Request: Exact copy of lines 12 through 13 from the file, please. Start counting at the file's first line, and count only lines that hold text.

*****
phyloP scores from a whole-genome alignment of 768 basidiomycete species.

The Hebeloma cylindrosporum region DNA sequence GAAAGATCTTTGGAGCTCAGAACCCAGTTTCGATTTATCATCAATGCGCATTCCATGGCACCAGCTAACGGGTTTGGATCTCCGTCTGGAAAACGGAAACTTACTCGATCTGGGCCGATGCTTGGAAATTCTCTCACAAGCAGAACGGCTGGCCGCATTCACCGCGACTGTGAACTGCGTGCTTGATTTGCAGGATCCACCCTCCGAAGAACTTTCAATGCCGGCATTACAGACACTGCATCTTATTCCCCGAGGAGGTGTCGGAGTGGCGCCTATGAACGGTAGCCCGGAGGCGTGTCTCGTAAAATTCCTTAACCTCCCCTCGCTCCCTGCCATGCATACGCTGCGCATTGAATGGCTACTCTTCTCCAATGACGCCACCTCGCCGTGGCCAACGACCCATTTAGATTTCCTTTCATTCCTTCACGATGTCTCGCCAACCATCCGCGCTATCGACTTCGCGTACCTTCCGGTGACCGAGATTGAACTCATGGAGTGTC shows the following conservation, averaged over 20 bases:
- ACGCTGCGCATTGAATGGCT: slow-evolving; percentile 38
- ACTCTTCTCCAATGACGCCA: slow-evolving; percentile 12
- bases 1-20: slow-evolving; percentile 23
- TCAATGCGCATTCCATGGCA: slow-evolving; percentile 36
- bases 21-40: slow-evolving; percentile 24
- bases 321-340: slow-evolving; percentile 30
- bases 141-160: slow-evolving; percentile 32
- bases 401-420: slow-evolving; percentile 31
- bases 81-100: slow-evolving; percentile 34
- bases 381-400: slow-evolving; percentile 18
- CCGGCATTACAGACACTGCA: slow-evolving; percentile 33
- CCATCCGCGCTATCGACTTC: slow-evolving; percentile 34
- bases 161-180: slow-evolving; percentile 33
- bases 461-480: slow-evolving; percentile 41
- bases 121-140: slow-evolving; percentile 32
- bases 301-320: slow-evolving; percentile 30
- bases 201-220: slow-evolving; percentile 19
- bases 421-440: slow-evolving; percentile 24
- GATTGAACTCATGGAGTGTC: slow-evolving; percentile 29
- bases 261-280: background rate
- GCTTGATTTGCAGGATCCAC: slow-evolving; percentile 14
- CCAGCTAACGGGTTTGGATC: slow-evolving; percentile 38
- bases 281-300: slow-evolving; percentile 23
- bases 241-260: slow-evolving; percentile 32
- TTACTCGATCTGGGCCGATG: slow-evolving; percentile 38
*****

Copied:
- bases 381-400: slow-evolving; percentile 18
- CCGGCATTACAGACACTGCA: slow-evolving; percentile 33